The pandemic may have changed the habits and appetites of consumers for the long term, as audiences increasingly look for remote, digital and blended experiences. 5G Festival imagines the “festival of the future” when artists and audiences can gather and connect both in-person and online, with the power of 5G to communicate the “live-ness” of the experience wherever you are. The collaboration is led by Digital Catapult, the UK’s leading advanced digital technology centre and 5G specialist, and brings together Metropolis Studios Mativision (5G, 360° immersive live streaming and distribution platform); Warner Music GroupBrighton Dome & Brighton FestivalThe O2 and O2 Academy venues; Sonosphere (immersive audio and live streaming); Audiotonix (mix consoles and AoIP networking); LiveFrom (blockchain ticketing). As part of the wider £200 million 5G testbeds and trials programme (5GTT) funded by the UK Government, the 5G Festival will produce a 5G powered, live immersive collaboration platform for artists and enrich the live festival experience for audiences at home and in venue. 5G Festival is using 5G and its ability to transmit with low latency (delay) and in ultra-high bandwidth to allow physically separate artists to produce immersive live, collaborative performances across multiple venues within a live and remote immersive environment. In practice, this means musicians can write, produce, rehearse and perform together from different locations at the same time, completely in sync with one another resolving what is today, a very real world problem The core 5G infrastructure is based on Digital Catapult’s 5G Testbed, which spans three sites across Brighton and London, and offers technologically complete end-to-end, standards compliant, commercial and open source network services. 5G Festival will use Mativision’s network-ready 360° content distribution platform, and O2’s public 5G network to support the scale of the project. 5G Festival will also explore opportunities for digital transformation and capability building for the UK’s world-leading live music, festivals and events sector. The O2 Lab will be developing the customer-facing mobile application for the project. BDBF’s festival team will be producing the showcase event with artists distributed between the three venues to help demonstrate both the technology and its commercial viability. In March 2021, the first trials experimented with the effects of audio latency (the delay in the amount of time is takes for sound to get from its source to a listener’s ears – i.e. from one musician to another) on the performers’ ability to play together, dialling the amount of delay (latency) up and down to showcase the power of 5G technology and test the musicians’ and singers’ ability to cope with latency, as well as what the delay limits were before a performance fell apart. “The trials produced fascinating, and some unexpected results,” says Sonosphere’s Andy Robinson. The next trials will take place during June 2021, with a final showcase event planned for early 2022.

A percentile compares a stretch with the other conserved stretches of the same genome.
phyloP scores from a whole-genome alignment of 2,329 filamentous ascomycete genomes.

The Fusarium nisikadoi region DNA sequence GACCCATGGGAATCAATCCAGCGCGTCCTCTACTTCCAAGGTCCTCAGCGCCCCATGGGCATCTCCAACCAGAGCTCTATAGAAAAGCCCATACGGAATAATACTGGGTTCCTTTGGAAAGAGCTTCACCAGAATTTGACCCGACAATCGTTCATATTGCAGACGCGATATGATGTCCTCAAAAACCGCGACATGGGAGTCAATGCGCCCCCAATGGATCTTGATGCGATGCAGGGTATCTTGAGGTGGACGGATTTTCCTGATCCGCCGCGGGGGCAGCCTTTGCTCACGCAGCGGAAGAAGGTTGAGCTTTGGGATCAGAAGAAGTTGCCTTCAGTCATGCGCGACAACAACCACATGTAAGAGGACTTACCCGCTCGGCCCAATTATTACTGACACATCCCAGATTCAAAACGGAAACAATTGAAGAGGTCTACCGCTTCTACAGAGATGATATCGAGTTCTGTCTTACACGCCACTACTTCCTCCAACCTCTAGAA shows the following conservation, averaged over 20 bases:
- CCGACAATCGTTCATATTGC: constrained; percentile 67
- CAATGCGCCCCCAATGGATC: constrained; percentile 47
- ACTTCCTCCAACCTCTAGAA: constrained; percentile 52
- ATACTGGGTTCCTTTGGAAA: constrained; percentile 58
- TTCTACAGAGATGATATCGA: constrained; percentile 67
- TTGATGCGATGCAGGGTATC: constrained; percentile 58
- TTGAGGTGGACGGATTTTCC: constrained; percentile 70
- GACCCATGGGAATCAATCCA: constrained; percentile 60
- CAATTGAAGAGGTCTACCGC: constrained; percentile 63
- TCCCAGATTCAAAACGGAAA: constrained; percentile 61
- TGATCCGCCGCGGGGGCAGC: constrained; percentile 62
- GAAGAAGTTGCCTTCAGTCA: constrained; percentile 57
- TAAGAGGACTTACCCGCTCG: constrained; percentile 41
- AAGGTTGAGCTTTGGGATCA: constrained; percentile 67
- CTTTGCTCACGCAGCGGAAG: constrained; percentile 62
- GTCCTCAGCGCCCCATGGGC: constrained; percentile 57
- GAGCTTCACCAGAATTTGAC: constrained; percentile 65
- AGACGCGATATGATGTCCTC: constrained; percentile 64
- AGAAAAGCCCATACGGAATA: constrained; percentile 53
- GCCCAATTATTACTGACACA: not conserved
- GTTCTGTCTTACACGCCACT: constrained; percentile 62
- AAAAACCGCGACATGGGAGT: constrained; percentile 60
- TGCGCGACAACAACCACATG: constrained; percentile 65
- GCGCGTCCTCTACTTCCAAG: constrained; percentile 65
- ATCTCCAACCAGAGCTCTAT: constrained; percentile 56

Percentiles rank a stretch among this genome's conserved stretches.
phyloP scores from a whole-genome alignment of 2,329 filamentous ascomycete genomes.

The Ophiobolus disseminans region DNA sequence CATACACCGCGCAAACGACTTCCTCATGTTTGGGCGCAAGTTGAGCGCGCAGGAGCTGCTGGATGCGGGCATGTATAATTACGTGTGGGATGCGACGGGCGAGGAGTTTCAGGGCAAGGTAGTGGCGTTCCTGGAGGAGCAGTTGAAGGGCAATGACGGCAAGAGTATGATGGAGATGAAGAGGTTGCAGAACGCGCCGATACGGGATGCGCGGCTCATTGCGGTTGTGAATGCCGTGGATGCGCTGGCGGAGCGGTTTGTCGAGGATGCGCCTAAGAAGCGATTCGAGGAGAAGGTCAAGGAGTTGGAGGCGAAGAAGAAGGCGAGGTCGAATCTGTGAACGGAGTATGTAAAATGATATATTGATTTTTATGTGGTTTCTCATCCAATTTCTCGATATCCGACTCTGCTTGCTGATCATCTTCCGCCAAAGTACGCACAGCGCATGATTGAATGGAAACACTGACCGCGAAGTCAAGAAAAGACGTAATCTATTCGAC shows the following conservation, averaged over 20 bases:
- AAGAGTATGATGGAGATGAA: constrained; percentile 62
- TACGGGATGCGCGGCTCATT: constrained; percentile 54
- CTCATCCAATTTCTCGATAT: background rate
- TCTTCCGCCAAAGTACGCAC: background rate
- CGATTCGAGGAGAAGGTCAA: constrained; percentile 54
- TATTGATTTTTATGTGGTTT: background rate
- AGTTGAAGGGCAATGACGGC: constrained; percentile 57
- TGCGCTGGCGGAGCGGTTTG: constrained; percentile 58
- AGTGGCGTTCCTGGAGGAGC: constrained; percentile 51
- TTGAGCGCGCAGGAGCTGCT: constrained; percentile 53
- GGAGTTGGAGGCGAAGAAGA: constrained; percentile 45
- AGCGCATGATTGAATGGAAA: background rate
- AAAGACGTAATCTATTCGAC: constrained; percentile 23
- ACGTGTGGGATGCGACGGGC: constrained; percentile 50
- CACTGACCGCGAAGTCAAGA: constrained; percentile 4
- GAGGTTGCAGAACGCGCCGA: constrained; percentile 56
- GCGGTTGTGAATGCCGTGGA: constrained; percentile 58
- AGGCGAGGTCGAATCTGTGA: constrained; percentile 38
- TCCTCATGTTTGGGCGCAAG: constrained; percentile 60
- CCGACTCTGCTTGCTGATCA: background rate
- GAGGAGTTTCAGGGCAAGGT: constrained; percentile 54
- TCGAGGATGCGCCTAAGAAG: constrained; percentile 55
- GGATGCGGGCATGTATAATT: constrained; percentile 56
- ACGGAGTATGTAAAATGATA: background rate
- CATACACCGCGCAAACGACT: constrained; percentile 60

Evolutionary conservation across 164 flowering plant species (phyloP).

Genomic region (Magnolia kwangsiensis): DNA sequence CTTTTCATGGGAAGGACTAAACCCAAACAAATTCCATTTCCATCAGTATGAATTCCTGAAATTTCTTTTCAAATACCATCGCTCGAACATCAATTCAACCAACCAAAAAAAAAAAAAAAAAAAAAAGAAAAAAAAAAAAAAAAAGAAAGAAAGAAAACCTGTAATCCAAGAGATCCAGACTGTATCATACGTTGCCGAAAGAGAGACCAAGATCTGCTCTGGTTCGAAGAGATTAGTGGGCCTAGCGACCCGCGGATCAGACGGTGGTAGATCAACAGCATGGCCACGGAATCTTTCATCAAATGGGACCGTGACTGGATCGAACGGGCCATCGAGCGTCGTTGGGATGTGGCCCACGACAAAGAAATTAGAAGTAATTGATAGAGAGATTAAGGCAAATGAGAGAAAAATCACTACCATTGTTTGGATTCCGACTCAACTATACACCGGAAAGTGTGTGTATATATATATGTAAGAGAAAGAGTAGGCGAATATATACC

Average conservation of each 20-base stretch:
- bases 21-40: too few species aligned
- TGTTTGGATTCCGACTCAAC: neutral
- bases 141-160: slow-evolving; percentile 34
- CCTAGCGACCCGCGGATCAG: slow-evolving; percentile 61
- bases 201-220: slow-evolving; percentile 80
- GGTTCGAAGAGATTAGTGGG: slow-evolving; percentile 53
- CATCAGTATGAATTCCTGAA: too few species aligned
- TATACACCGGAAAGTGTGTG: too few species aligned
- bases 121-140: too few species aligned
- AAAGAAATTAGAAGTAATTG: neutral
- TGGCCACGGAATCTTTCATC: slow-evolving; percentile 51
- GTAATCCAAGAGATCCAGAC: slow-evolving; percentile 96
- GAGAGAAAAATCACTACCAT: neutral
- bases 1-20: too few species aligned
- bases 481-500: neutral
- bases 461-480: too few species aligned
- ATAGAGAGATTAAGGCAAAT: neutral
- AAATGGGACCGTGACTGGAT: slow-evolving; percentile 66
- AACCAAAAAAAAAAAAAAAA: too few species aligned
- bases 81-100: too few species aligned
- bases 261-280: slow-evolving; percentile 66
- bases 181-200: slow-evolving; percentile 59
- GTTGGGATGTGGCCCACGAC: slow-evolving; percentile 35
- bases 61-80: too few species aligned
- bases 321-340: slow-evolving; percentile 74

“As a world leading recording studio, our ability to help develop and facilitate artist collaboration to the highest quality will always be our priority and part of our core services. Enabling artists and producers to connect remotely over 5G so that they can work together seamlessly solves an existing issue that the studio faces daily. Metropolis are also perfectly placed to broadcast live artist performances and guest collaborations over a 5G network to partner venues O2 and Brighton Dome as part of the 5G Festival, and also to viewers at home supporting unique branded VR fan experiences.” – Gavin Newman, Brand Director at Metropolis Studios

Get in Touch

For Metropolis Partnership enquiries please contact Gavin. Email gavin@https://www.thisismetropolis.com